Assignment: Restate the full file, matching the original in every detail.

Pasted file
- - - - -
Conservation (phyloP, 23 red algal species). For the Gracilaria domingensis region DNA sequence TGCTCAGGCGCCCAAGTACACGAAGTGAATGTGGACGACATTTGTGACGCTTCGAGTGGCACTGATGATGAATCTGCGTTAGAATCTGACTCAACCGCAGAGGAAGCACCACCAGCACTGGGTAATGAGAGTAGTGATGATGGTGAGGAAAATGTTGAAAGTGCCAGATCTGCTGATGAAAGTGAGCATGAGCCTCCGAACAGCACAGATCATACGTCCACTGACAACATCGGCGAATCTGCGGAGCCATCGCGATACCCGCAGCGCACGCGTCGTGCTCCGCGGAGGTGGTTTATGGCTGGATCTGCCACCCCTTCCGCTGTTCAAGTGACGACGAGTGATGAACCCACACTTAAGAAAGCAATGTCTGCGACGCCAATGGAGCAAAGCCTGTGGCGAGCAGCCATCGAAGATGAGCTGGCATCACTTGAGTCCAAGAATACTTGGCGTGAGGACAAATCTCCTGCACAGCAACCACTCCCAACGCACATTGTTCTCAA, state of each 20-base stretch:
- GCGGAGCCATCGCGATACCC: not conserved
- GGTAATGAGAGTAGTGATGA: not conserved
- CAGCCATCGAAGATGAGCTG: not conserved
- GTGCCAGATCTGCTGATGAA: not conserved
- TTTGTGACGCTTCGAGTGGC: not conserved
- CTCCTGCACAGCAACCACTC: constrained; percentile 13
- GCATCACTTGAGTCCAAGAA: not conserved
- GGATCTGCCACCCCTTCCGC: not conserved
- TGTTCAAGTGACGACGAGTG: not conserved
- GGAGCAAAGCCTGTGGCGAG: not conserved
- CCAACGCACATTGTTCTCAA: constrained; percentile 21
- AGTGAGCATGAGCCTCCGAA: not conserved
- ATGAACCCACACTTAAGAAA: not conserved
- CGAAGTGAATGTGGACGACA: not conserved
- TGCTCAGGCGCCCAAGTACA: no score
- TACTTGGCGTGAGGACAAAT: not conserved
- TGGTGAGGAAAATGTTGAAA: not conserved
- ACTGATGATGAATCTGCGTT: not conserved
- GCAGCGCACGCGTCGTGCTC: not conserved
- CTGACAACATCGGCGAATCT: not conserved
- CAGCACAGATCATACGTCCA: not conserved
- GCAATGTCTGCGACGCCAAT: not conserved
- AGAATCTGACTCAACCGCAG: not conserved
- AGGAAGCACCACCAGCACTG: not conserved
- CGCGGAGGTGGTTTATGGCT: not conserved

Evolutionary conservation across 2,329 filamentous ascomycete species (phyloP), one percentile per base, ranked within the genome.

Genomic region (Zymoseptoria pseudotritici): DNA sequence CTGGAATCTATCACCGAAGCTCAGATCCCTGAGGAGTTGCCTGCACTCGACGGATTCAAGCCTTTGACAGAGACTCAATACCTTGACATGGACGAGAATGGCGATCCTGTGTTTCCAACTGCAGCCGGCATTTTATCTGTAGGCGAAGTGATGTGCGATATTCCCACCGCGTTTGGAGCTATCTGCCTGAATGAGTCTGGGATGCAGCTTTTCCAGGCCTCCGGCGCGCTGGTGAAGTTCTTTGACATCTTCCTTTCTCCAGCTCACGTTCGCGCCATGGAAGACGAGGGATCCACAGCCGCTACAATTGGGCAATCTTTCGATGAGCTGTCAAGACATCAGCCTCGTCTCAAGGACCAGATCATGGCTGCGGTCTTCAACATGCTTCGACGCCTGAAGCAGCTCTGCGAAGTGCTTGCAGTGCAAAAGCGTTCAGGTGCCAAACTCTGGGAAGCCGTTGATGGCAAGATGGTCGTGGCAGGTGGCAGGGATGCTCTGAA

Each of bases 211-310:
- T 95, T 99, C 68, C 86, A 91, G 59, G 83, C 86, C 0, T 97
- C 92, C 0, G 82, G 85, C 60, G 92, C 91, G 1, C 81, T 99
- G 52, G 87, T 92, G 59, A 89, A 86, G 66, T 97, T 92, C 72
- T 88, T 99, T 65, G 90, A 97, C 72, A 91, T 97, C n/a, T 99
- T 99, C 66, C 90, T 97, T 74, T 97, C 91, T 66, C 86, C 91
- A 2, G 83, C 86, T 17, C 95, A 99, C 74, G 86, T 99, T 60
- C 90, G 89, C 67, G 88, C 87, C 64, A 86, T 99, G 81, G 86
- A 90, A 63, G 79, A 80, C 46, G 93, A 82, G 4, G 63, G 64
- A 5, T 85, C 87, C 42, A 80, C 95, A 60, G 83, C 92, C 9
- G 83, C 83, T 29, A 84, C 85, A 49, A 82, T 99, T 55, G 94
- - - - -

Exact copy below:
Conservation (phyloP, 23 red algal species). For the Gracilaria domingensis region DNA sequence TGCTCAGGCGCCCAAGTACACGAAGTGAATGTGGACGACATTTGTGACGCTTCGAGTGGCACTGATGATGAATCTGCGTTAGAATCTGACTCAACCGCAGAGGAAGCACCACCAGCACTGGGTAATGAGAGTAGTGATGATGGTGAGGAAAATGTTGAAAGTGCCAGATCTGCTGATGAAAGTGAGCATGAGCCTCCGAACAGCACAGATCATACGTCCACTGACAACATCGGCGAATCTGCGGAGCCATCGCGATACCCGCAGCGCACGCGTCGTGCTCCGCGGAGGTGGTTTATGGCTGGATCTGCCACCCCTTCCGCTGTTCAAGTGACGACGAGTGATGAACCCACACTTAAGAAAGCAATGTCTGCGACGCCAATGGAGCAAAGCCTGTGGCGAGCAGCCATCGAAGATGAGCTGGCATCACTTGAGTCCAAGAATACTTGGCGTGAGGACAAATCTCCTGCACAGCAACCACTCCCAACGCACATTGTTCTCAA, state of each 20-base stretch:
- GCGGAGCCATCGCGATACCC: not conserved
- GGTAATGAGAGTAGTGATGA: not conserved
- CAGCCATCGAAGATGAGCTG: not conserved
- GTGCCAGATCTGCTGATGAA: not conserved
- TTTGTGACGCTTCGAGTGGC: not conserved
- CTCCTGCACAGCAACCACTC: constrained; percentile 13
- GCATCACTTGAGTCCAAGAA: not conserved
- GGATCTGCCACCCCTTCCGC: not conserved
- TGTTCAAGTGACGACGAGTG: not conserved
- GGAGCAAAGCCTGTGGCGAG: not conserved
- CCAACGCACATTGTTCTCAA: constrained; percentile 21
- AGTGAGCATGAGCCTCCGAA: not conserved
- ATGAACCCACACTTAAGAAA: not conserved
- CGAAGTGAATGTGGACGACA: not conserved
- TGCTCAGGCGCCCAAGTACA: no score
- TACTTGGCGTGAGGACAAAT: not conserved
- TGGTGAGGAAAATGTTGAAA: not conserved
- ACTGATGATGAATCTGCGTT: not conserved
- GCAGCGCACGCGTCGTGCTC: not conserved
- CTGACAACATCGGCGAATCT: not conserved
- CAGCACAGATCATACGTCCA: not conserved
- GCAATGTCTGCGACGCCAAT: not conserved
- AGAATCTGACTCAACCGCAG: not conserved
- AGGAAGCACCACCAGCACTG: not conserved
- CGCGGAGGTGGTTTATGGCT: not conserved

Evolutionary conservation across 2,329 filamentous ascomycete species (phyloP), one percentile per base, ranked within the genome.

Genomic region (Zymoseptoria pseudotritici): DNA sequence CTGGAATCTATCACCGAAGCTCAGATCCCTGAGGAGTTGCCTGCACTCGACGGATTCAAGCCTTTGACAGAGACTCAATACCTTGACATGGACGAGAATGGCGATCCTGTGTTTCCAACTGCAGCCGGCATTTTATCTGTAGGCGAAGTGATGTGCGATATTCCCACCGCGTTTGGAGCTATCTGCCTGAATGAGTCTGGGATGCAGCTTTTCCAGGCCTCCGGCGCGCTGGTGAAGTTCTTTGACATCTTCCTTTCTCCAGCTCACGTTCGCGCCATGGAAGACGAGGGATCCACAGCCGCTACAATTGGGCAATCTTTCGATGAGCTGTCAAGACATCAGCCTCGTCTCAAGGACCAGATCATGGCTGCGGTCTTCAACATGCTTCGACGCCTGAAGCAGCTCTGCGAAGTGCTTGCAGTGCAAAAGCGTTCAGGTGCCAAACTCTGGGAAGCCGTTGATGGCAAGATGGTCGTGGCAGGTGGCAGGGATGCTCTGAA

Each of bases 211-310:
- T 95, T 99, C 68, C 86, A 91, G 59, G 83, C 86, C 0, T 97
- C 92, C 0, G 82, G 85, C 60, G 92, C 91, G 1, C 81, T 99
- G 52, G 87, T 92, G 59, A 89, A 86, G 66, T 97, T 92, C 72
- T 88, T 99, T 65, G 90, A 97, C 72, A 91, T 97, C n/a, T 99
- T 99, C 66, C 90, T 97, T 74, T 97, C 91, T 66, C 86, C 91
- A 2, G 83, C 86, T 17, C 95, A 99, C 74, G 86, T 99, T 60
- C 90, G 89, C 67, G 88, C 87, C 64, A 86, T 99, G 81, G 86
- A 90, A 63, G 79, A 80, C 46, G 93, A 82, G 4, G 63, G 64
- A 5, T 85, C 87, C 42, A 80, C 95, A 60, G 83, C 92, C 9
- G 83, C 83, T 29, A 84, C 85, A 49, A 82, T 99, T 55, G 94